He also wrote or co-wrote most of the songs on Womack’s 1981 solo album, The Poet. After this Ford seems to disappear even further out beyond the fringes of the music industry where he had always wandered. Living off various songwriting royalties, he descended into a long period in the wilderness of addiction. In 2006, when Bear Family finally tracked him down, he was living in a trailer in the middle of nowhere in California. He was still kind of out there, but he was beginning to clean up his act. He got religion and was baptized in October 2007. Plans were underway for a charity gig for him to be held in London with Nick Lowe and others performing. Recording new material was being discussed, but Ford was found dead of a heart attack on November 18, 2007.

Earlier this year Bear Family released a second compilation called Point of No Return, which had been planned before Ford’s death. It has lots of great material (“Harry Hippie” is on there), some of that funky stuff, some straight country, but I like this very sweet ballad:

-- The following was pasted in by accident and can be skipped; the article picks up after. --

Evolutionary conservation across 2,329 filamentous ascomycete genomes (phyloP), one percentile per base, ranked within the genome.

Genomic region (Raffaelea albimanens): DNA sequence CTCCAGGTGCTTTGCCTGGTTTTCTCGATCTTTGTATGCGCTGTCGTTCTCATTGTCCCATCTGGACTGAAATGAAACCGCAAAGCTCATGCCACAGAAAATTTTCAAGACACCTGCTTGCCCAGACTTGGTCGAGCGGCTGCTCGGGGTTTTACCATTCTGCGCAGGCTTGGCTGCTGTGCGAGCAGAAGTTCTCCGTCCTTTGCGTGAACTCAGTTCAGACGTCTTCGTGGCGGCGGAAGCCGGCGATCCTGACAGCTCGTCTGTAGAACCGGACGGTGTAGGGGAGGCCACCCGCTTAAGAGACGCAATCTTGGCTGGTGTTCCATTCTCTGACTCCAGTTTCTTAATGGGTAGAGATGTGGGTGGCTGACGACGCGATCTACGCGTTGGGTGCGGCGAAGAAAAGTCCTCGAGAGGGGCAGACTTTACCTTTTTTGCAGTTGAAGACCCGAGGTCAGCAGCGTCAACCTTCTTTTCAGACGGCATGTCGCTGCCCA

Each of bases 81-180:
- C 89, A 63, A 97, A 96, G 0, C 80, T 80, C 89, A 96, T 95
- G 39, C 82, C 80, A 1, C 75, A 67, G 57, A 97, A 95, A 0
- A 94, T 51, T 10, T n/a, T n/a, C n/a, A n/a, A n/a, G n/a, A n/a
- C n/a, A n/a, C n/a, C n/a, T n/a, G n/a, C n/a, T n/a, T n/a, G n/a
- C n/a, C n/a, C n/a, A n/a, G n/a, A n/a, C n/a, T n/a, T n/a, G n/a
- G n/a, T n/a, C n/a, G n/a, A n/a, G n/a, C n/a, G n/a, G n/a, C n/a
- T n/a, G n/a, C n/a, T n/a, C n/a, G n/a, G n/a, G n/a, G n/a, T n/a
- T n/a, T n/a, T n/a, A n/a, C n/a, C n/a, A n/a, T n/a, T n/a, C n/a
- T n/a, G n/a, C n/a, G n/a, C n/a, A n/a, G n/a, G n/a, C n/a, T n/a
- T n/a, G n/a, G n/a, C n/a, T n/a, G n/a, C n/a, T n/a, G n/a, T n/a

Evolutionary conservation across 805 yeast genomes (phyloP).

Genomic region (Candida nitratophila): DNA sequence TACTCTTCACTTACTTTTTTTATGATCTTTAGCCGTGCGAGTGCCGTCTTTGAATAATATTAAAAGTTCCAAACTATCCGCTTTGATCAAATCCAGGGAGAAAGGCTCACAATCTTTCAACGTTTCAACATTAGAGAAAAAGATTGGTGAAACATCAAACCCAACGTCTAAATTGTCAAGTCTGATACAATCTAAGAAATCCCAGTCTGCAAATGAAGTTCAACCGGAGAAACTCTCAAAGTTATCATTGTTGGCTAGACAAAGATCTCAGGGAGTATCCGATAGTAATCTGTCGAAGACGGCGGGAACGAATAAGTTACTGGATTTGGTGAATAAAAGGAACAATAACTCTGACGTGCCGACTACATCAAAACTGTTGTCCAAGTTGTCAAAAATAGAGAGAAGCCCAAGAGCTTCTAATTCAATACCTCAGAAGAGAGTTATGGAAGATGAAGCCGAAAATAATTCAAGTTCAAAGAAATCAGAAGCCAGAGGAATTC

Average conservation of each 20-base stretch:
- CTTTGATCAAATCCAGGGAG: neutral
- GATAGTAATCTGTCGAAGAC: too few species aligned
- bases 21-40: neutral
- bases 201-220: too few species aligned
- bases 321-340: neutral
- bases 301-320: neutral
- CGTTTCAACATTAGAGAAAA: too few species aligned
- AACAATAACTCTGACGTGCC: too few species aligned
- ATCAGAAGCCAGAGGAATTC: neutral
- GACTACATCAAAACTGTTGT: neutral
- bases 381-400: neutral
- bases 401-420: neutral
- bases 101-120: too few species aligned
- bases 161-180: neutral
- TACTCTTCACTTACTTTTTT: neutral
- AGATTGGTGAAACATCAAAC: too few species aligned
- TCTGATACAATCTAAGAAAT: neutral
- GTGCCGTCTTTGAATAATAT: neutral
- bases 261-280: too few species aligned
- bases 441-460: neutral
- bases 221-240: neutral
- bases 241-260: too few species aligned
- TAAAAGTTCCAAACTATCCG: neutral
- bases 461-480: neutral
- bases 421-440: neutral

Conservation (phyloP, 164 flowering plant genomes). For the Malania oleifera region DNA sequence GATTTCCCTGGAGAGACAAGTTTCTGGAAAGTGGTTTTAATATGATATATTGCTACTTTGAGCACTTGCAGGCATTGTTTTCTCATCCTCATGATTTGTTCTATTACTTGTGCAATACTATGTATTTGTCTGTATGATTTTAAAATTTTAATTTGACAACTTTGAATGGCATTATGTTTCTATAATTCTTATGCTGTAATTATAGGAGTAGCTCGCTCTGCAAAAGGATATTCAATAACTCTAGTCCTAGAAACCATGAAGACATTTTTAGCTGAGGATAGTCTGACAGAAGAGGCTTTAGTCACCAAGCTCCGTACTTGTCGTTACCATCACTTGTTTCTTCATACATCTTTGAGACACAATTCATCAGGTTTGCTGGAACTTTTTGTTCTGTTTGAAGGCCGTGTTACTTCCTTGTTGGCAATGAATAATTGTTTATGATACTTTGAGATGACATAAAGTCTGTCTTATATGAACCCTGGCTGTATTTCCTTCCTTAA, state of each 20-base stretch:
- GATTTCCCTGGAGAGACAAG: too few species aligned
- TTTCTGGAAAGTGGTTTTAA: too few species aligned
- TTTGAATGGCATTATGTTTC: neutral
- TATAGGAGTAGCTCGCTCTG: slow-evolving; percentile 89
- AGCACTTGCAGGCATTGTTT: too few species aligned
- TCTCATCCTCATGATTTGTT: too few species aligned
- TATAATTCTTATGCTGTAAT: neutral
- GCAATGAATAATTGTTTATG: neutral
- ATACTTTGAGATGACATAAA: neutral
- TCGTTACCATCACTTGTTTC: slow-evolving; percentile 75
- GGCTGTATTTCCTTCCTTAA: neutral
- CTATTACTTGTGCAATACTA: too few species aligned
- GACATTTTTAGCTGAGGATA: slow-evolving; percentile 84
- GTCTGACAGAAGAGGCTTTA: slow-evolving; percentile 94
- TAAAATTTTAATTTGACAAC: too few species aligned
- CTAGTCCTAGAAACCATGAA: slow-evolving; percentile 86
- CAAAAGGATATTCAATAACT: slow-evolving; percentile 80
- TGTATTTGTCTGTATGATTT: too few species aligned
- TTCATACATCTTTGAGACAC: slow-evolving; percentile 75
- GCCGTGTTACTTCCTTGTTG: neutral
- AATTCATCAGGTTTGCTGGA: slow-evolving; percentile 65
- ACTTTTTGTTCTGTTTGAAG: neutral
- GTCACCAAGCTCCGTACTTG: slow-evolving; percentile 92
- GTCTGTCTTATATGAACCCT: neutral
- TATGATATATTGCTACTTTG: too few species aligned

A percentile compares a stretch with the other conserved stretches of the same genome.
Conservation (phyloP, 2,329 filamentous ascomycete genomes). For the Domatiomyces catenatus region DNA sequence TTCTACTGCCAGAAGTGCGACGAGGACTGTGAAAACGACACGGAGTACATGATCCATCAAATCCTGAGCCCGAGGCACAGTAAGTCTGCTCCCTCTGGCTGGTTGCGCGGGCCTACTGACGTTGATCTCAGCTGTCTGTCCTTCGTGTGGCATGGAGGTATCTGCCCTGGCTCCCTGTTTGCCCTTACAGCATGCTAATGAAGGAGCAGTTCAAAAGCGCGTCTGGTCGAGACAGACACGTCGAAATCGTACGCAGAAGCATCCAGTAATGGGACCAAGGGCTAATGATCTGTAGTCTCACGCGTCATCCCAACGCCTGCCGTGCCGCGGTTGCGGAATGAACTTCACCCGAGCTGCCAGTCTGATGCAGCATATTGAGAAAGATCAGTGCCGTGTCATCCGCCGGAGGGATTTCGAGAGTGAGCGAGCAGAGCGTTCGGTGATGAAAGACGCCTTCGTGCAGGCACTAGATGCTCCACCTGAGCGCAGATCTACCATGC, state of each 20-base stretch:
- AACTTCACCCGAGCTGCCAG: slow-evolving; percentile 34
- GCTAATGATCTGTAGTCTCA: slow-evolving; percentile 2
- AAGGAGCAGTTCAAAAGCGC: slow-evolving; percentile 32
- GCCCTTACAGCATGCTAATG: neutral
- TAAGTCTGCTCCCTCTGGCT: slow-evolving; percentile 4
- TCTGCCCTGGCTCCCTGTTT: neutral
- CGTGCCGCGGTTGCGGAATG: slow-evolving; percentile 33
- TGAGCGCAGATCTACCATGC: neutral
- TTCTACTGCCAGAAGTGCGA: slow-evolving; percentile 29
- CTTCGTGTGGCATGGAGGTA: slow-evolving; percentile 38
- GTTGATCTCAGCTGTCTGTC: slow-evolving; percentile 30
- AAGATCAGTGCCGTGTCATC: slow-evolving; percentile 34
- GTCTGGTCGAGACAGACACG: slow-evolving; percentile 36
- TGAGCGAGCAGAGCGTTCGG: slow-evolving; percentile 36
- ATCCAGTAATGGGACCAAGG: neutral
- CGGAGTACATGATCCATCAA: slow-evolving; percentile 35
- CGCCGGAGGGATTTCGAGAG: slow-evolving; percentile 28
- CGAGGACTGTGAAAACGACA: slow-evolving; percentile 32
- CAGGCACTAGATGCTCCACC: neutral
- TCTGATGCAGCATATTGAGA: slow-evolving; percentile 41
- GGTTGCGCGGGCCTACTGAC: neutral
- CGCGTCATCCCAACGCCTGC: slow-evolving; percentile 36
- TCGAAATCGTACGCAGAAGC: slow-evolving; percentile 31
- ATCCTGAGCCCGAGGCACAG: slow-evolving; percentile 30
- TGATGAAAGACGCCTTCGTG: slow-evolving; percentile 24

Jim Ford, “Go Through Sunday”

Ford is supposed to have had stacks of demos and masters lying around, and Bear Family claims it has plenty enough material for more compilations. As usual with that label, both Sounds of Our Time and Point of No Return come with nice booklets containing lots of photos, extensive documentation, and background information. I recommend them highly. I’ve posted tracks you might be familiar with from other recordings of them, but the unknown material is if anything even more fascinating.

So Jim Ford may not have invented pub rock, but he was a major influence on some of its major players. He was a real character, a wayward genius, and he should be better known.

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  20 Responses to “Jim Ford: Godfather to Pub Rock”

  1. Mr. Moderator

    This stuff’s cool, BigSteve – and great write up! I knew most of the songs discussed, but I’d never even heard of Jim Ford. I can hear what Lowe got from him. I’ll be looking forward to the next in your irregular series on pub rock.

  2. Great post, BigSteve

  3. sammymaudlin

    I had no idea. What a gift! Thanks.

    Although… it looks like he might be smokin’ a j on that album cover and I can’t get behind that.